Convention of Statesmen

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Evacauted . . . what would I save?

Utah's on fire. There's no other way to say it, it simply is. About 45 miles south of our charming city the fire is encroaching and causing evacuation of city after city. As the Salt Creek fire grows closer and closer:


"So far, more than 18,000 acres are burned, and this morning, the blaze is about 15 percent contained. More than 100 homes and structures are still threatened, and several small towns have been evacuated. Officials estimate the cost to fight the fire is nearing one million dollars.

"A specialized, highly-trained federal firefighting crew is now in Utah to help battle the Salt Creek fire. They've set up base camp at Juab High School in Nephi. The area almost looks like a popular vacation spot, with tents, bathrooms and caterers on the scene. It's rib-eye for dinner and a dry place for firefighters to rest their eyes. It's all for the men and women fighting the Salt Creek fire, which continues to burn, near Nephi, threatening homes and power lines." www.ksl.com

Over the last few days, while my mind was occupied with Harry Potter and a myriad of other things, I have been contemplating; What would I take with me if I had to evacuate?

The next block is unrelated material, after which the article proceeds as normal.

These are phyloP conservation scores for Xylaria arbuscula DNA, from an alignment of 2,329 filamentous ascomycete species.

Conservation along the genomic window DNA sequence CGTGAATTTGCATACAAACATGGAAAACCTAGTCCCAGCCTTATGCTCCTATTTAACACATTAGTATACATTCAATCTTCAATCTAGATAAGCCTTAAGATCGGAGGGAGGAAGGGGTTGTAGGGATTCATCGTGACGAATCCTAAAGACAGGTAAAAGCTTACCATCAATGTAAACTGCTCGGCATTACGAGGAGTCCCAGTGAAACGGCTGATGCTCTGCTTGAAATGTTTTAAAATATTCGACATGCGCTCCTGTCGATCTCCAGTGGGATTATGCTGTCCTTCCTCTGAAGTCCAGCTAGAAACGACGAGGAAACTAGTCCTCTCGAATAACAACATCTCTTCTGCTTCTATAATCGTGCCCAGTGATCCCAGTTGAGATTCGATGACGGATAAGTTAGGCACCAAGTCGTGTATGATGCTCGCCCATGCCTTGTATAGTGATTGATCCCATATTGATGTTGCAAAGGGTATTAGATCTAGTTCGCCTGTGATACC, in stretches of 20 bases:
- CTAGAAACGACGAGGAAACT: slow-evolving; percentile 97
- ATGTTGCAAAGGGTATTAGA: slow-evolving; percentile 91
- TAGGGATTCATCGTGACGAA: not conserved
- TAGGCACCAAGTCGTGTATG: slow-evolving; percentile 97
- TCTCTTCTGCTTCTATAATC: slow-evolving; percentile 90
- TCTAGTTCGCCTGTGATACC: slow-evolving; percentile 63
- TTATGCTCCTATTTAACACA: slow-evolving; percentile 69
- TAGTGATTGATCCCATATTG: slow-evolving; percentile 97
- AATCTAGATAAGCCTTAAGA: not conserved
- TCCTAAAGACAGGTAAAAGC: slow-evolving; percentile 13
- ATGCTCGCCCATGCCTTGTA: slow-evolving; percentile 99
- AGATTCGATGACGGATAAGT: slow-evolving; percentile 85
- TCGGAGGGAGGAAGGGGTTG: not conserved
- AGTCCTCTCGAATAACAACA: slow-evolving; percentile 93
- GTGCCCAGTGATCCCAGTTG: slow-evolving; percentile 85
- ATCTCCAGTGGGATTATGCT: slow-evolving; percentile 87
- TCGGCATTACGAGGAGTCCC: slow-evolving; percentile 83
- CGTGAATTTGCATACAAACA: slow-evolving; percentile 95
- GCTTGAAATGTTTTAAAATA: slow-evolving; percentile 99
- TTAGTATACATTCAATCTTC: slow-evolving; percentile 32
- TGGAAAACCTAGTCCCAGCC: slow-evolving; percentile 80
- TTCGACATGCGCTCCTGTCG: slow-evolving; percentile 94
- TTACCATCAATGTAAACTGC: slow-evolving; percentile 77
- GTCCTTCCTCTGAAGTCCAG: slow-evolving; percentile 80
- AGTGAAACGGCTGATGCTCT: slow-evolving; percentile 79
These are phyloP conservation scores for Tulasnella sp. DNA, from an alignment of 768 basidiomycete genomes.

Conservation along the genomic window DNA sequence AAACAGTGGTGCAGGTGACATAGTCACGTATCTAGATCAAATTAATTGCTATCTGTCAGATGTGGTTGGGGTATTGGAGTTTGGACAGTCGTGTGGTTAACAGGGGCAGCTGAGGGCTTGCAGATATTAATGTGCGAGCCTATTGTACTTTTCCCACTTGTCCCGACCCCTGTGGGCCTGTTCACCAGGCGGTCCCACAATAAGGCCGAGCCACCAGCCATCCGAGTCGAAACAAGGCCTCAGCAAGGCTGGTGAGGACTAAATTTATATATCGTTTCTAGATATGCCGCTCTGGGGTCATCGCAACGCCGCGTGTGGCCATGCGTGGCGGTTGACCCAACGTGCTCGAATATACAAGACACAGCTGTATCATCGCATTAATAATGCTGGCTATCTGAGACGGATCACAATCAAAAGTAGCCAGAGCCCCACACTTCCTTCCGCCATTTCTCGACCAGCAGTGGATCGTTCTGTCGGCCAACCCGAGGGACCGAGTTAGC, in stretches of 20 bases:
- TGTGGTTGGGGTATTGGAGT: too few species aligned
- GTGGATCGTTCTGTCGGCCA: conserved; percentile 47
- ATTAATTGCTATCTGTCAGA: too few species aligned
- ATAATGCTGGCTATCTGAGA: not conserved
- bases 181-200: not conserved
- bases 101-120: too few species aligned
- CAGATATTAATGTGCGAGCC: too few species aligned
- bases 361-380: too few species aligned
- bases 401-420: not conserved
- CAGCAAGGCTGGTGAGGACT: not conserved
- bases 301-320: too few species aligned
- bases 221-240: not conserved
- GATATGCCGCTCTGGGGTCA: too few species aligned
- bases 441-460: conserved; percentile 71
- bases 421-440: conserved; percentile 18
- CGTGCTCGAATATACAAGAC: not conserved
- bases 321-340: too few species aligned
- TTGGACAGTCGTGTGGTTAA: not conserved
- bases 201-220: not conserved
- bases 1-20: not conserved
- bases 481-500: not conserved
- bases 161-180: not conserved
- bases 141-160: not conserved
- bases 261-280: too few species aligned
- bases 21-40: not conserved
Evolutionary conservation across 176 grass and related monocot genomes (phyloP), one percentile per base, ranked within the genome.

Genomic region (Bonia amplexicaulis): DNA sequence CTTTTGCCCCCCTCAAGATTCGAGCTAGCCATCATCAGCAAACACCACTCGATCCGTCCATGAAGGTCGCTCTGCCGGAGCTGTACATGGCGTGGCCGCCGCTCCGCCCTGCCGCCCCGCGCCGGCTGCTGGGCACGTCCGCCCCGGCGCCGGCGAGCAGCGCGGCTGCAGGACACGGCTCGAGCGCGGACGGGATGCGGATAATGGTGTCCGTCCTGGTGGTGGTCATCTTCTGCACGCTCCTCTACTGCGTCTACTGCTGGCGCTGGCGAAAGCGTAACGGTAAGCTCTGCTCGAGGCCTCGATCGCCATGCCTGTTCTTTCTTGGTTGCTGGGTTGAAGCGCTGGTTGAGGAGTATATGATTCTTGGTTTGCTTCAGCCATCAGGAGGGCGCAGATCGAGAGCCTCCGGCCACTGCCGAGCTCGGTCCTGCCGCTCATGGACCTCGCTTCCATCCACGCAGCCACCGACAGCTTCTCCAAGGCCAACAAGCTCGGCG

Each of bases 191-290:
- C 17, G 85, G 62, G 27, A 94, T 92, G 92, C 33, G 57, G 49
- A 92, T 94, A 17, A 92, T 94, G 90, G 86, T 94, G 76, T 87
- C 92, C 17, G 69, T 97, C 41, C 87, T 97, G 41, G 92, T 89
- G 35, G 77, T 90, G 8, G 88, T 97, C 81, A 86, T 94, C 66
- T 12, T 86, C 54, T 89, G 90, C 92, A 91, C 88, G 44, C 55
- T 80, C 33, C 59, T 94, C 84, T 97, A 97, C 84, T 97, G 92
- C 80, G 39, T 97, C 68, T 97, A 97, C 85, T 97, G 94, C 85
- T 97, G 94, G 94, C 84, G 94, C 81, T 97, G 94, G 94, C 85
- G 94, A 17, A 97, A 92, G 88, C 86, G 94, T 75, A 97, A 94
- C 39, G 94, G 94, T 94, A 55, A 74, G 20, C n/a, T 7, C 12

1. 72-Hour kit which would include: Alvin's medication, First-Aid kit, water, toothbrushes, toothepaste, Oil of Olay Regerenist Wet Wipes, Wet Wipes, lotion, moisturizer, portable, food.

2. Scriptures, books, games

3. Sleeping Bags and pillows

4. Pictures, wedding albums, etc.

5. I'm packing a suitcase, as soon as I'm done blogging, with clothing for one week.

6. External Hard Drives with all my electronic data and laptop

7. Cases of home canned chili beans, stew, fruit, vegetables, etc.
I can't think of anything else right off the top of my head. But I know that this is a very serious situation. Over the last few months I have been attending, because of a job offer, numerous Emergency Management, Disaster Preparedness and Homeland Security seminars. What I have learned, much to my dismay, is that the citizenry is woefully unprepared.

When a natural disaster such as fire, flood, earthquake, or unnatural disasters such as acts of war occur, a city's only priority is to re-establish the infrastructure. So if you are lying bleeding on the street, an ambulance will race right by you because the citizenry is not the priority. We are on our own. I remember asking someone from Rocky Mountain Power, "What happens to those individuals at home who have life support equipment, dialysis equipment, etc." She said to me, without even pausing, "They die." I learned that the citizenry must plan for up to six weeks without utilities or support.

So, I ask each of you reading this blog to look around at your family, your home and your circumstance . . . are you ready?


Evacauted . . . what would I save? Evacauted . . . what would I save? Reviewed by Candace Salima on Monday, July 23, 2007 Rating: 5